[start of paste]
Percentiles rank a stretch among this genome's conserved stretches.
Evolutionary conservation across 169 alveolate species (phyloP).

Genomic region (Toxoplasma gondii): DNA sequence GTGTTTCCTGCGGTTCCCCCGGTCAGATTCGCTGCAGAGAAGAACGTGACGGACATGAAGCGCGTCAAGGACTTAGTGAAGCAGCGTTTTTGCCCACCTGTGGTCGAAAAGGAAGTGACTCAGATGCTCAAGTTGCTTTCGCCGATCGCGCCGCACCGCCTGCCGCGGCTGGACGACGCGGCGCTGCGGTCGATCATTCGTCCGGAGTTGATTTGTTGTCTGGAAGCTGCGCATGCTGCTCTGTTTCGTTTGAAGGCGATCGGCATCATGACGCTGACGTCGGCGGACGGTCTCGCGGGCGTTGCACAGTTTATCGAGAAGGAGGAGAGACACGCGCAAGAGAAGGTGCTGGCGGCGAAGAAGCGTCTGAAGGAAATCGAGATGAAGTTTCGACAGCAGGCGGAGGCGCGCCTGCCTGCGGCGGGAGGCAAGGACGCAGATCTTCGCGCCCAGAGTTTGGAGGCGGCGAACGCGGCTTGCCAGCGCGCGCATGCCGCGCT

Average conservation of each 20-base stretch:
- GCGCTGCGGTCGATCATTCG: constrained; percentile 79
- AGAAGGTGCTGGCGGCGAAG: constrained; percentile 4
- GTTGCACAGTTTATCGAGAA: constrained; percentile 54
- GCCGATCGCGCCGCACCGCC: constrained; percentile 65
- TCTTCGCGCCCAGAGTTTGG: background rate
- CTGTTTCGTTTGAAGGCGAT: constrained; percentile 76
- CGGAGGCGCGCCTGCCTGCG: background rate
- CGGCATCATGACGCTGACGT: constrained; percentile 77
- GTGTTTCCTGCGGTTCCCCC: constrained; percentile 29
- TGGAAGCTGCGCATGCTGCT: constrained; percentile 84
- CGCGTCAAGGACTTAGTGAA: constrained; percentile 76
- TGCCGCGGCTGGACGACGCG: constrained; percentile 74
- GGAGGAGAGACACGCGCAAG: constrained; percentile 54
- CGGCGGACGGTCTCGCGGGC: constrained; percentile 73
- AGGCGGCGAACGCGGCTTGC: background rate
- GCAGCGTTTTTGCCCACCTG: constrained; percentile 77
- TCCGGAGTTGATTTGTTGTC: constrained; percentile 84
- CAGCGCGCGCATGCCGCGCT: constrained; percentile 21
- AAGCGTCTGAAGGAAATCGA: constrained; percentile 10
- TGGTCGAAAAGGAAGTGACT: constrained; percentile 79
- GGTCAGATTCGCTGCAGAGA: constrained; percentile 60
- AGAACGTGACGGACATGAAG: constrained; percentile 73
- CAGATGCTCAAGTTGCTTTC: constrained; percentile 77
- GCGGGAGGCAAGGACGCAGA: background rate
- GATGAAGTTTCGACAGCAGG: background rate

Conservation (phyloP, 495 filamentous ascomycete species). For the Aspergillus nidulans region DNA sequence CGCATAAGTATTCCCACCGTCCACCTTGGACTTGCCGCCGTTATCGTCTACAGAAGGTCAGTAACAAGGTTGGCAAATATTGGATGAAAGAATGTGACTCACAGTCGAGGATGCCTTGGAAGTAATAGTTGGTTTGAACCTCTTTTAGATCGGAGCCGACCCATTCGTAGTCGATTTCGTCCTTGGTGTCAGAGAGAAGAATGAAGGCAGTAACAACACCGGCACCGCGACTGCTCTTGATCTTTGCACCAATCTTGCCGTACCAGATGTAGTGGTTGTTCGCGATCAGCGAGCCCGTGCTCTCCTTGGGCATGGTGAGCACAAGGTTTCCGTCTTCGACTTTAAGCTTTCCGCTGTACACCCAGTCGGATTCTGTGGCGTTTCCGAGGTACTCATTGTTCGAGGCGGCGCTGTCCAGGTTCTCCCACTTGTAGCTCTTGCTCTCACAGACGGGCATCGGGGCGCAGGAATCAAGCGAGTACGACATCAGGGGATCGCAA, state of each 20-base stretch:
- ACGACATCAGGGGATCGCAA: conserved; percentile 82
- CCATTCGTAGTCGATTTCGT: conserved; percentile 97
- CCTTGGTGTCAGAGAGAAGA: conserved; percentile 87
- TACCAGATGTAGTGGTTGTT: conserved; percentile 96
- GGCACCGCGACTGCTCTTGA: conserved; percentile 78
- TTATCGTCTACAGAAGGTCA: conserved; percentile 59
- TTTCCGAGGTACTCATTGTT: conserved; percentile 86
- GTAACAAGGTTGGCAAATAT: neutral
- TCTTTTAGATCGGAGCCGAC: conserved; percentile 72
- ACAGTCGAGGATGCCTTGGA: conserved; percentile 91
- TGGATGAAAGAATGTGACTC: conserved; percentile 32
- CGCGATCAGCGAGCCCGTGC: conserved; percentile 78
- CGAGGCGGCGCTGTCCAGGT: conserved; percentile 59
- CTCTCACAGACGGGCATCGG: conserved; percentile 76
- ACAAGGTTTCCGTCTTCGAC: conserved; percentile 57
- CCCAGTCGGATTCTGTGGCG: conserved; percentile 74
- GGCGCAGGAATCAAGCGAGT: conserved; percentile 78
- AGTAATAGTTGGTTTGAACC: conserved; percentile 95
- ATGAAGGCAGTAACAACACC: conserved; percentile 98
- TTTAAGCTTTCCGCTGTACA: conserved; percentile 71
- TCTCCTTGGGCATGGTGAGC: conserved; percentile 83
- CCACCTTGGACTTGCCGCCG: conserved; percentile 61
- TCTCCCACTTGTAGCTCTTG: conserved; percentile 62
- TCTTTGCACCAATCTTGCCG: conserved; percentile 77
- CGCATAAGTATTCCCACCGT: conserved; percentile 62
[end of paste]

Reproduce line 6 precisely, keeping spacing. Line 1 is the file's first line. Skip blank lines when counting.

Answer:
- AGAAGGTGCTGGCGGCGAAG: constrained; percentile 4